A year on from the events of The Avengers and events conspire to bring Asgardian Thor and human scientist Jane Foster (Natalie Portman) together again. When the new villians the dark elves have a plan to destroy the world Thor is forced to team up with Asgard’s latest prisoner, his brother Loki (Hiddleston).

At first the signs seemed troubling. It’s such a slow start you wonder if the magic of Thor left with its previous director Kenneth Brannagh. The dark Elves are sleep inducingly dull and it looks like most of the film will be set in Asgard-it doesn’t look promising. However such fears are pushed aside after the story kicks up a gear, bringing Jane into Thor’s world is a fanatstic idea, and it’s interesting that that she adapts to Asgard quicker than Thor did to Earth.

Although the title has ‘dark’ in the title and indeed there is more at stake in this follow up than the last one, the filmakers haven’t forgotten to bring the fun back for the sequel.

As you’d expect Hiddleston is brilliant as Loki, the sarcastic, conniving brother of Thor, always one step ahead with always a Plan B in place. He is a great foil to Thor, his deviousness and trickery clashing with Thor’s physical strength and compassion. It’s also great that the -well deserved- popularity of Loki (and Hiddleston) doesn’t overwhelmed the film. This is still Thor’s movie. Hemsworth is more confident everytime he steps into Thor’s amour and it’s great to see the character development continue from the first film. Consider Thor’s actions from the beginning of the first film to the end of this movie, it’s a nice little journey to watch the character go on. I was also glad to see the return of Jane’s team with Darcy (Kat Dennings)and Erik (Stellan Skarsgard) providing a lot of the laughs, and also, along with Jane, proving their worth in the field when needed.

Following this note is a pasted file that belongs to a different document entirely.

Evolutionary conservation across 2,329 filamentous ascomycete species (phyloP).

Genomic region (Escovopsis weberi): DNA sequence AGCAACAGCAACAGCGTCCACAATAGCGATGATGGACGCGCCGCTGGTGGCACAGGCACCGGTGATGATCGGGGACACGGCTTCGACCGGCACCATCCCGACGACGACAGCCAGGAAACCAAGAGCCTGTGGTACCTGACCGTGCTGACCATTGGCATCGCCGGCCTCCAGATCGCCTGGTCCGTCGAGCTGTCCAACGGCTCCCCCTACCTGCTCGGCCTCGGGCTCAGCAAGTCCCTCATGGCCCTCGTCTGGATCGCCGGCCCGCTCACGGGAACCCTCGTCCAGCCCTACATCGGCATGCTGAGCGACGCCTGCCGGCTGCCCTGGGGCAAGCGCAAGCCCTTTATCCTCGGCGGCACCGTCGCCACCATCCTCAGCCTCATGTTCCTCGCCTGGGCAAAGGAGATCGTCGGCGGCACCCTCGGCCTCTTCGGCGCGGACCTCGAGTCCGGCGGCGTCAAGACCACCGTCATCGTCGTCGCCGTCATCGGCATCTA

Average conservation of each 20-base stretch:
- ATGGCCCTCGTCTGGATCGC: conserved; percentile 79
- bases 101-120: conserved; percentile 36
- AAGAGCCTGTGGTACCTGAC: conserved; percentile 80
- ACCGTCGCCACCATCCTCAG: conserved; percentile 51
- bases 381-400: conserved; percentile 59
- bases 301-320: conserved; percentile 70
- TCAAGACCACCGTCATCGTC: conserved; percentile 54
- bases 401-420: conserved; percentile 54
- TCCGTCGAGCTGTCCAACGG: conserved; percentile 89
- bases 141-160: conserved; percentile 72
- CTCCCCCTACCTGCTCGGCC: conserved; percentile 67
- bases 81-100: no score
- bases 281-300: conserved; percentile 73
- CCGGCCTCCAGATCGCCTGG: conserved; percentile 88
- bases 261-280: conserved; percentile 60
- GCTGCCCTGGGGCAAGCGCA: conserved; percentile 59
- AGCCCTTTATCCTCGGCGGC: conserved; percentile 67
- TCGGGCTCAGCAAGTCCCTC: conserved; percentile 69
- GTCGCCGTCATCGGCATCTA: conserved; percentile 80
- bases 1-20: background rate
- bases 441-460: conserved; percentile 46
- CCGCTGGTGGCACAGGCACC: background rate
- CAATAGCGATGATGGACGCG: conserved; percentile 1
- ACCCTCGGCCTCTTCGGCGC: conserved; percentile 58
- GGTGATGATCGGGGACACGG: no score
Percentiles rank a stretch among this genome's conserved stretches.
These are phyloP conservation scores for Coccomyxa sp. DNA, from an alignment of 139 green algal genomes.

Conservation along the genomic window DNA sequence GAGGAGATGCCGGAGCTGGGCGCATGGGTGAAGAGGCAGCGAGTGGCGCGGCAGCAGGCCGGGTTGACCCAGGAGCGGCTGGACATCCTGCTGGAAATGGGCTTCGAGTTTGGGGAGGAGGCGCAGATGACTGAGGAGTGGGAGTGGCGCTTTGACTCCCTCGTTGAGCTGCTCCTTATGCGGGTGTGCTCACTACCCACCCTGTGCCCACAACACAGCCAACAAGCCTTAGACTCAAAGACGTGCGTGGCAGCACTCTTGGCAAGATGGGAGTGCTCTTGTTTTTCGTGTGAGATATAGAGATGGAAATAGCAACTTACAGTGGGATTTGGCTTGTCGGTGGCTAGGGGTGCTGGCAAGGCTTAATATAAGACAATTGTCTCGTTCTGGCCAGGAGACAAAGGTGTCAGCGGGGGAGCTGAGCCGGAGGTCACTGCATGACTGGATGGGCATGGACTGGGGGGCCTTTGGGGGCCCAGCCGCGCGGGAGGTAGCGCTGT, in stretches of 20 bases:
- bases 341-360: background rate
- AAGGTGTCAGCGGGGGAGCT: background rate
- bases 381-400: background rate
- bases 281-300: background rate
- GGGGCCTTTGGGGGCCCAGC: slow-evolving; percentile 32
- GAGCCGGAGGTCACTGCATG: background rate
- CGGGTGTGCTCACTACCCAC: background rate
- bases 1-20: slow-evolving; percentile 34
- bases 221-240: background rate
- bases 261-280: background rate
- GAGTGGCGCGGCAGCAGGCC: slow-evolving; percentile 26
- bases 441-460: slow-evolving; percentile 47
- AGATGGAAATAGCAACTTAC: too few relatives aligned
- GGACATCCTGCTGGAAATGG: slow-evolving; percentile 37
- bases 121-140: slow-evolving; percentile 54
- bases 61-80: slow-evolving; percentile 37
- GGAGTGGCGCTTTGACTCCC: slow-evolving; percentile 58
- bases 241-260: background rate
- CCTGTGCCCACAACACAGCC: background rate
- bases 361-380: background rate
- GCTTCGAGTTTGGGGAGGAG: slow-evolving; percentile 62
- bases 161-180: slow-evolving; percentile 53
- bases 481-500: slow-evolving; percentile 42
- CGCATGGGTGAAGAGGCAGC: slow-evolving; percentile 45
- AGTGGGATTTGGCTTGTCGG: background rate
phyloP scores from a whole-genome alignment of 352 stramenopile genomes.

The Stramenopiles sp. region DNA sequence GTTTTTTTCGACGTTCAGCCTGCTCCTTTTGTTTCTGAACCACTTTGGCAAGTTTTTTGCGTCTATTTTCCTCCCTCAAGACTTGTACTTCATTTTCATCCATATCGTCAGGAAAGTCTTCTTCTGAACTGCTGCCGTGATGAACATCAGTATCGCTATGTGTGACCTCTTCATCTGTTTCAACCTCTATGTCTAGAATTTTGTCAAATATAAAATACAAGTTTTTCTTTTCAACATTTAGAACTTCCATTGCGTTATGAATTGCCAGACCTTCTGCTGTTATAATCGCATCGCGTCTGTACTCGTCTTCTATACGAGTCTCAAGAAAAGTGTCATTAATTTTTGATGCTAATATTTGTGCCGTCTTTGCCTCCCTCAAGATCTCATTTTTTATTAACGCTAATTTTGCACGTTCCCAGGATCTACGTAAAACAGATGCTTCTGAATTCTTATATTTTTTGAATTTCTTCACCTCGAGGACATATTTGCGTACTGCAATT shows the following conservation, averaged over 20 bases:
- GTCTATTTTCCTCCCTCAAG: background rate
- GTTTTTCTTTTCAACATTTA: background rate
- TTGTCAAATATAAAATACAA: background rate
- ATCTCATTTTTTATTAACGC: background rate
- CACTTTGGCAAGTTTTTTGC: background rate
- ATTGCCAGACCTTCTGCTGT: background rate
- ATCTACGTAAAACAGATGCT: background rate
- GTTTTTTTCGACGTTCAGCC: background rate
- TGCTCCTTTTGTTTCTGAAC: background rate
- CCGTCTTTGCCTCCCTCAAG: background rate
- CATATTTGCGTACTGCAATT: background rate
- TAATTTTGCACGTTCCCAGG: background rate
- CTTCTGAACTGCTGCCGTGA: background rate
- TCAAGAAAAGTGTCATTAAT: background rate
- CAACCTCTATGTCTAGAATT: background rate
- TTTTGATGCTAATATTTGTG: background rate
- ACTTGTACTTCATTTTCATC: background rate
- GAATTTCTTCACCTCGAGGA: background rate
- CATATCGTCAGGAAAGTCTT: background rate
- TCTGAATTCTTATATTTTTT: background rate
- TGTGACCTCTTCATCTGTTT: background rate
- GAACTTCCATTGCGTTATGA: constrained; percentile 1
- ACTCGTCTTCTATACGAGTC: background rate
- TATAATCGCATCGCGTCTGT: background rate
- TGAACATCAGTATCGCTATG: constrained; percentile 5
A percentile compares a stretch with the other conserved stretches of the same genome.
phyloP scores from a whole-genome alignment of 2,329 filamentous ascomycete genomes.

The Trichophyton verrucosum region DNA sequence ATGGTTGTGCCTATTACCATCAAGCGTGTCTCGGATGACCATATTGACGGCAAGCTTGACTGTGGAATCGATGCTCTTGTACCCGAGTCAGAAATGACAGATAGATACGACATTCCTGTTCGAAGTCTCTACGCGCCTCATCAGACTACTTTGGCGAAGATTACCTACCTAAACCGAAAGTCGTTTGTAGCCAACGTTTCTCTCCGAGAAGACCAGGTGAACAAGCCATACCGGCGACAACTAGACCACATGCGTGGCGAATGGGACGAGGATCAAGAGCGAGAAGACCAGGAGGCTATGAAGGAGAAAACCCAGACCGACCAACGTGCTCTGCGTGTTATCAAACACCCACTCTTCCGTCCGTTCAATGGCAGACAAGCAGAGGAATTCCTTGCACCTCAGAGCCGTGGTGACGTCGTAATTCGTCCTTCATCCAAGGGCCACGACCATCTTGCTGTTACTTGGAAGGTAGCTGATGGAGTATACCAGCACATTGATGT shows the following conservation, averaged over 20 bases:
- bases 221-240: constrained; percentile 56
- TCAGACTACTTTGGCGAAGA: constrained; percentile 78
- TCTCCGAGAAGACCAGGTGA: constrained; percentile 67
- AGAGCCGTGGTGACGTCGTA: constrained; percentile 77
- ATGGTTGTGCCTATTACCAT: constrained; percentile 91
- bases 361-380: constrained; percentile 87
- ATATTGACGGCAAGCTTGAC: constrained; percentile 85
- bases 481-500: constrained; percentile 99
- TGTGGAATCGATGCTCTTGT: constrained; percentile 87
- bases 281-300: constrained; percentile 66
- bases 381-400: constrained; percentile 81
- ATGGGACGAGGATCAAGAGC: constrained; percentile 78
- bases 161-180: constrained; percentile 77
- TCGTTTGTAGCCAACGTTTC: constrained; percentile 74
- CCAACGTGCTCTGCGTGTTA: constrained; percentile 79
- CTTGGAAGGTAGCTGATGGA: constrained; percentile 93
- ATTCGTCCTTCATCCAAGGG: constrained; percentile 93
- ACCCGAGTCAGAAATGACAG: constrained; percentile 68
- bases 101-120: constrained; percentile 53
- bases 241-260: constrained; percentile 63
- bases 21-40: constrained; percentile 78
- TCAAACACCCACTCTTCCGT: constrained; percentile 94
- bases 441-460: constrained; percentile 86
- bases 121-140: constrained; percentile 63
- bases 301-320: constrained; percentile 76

Unlike Man of Steel which clearly ran out of steam before the last battle scenes, the climactic fight in Thor is fantsastic. Director Alan Taylor is confident enough to seemlessly flow from dramatic action to high comedic moments, indeed some of the film’s funniest jokes are placed right in the middle of the fights, not many films are brave enough to do that-or do it so well.

Rating: 4/5- don’t be put off by the slow start, Thor is back to show why he’s the number one ‘god’ in the Marvel Universe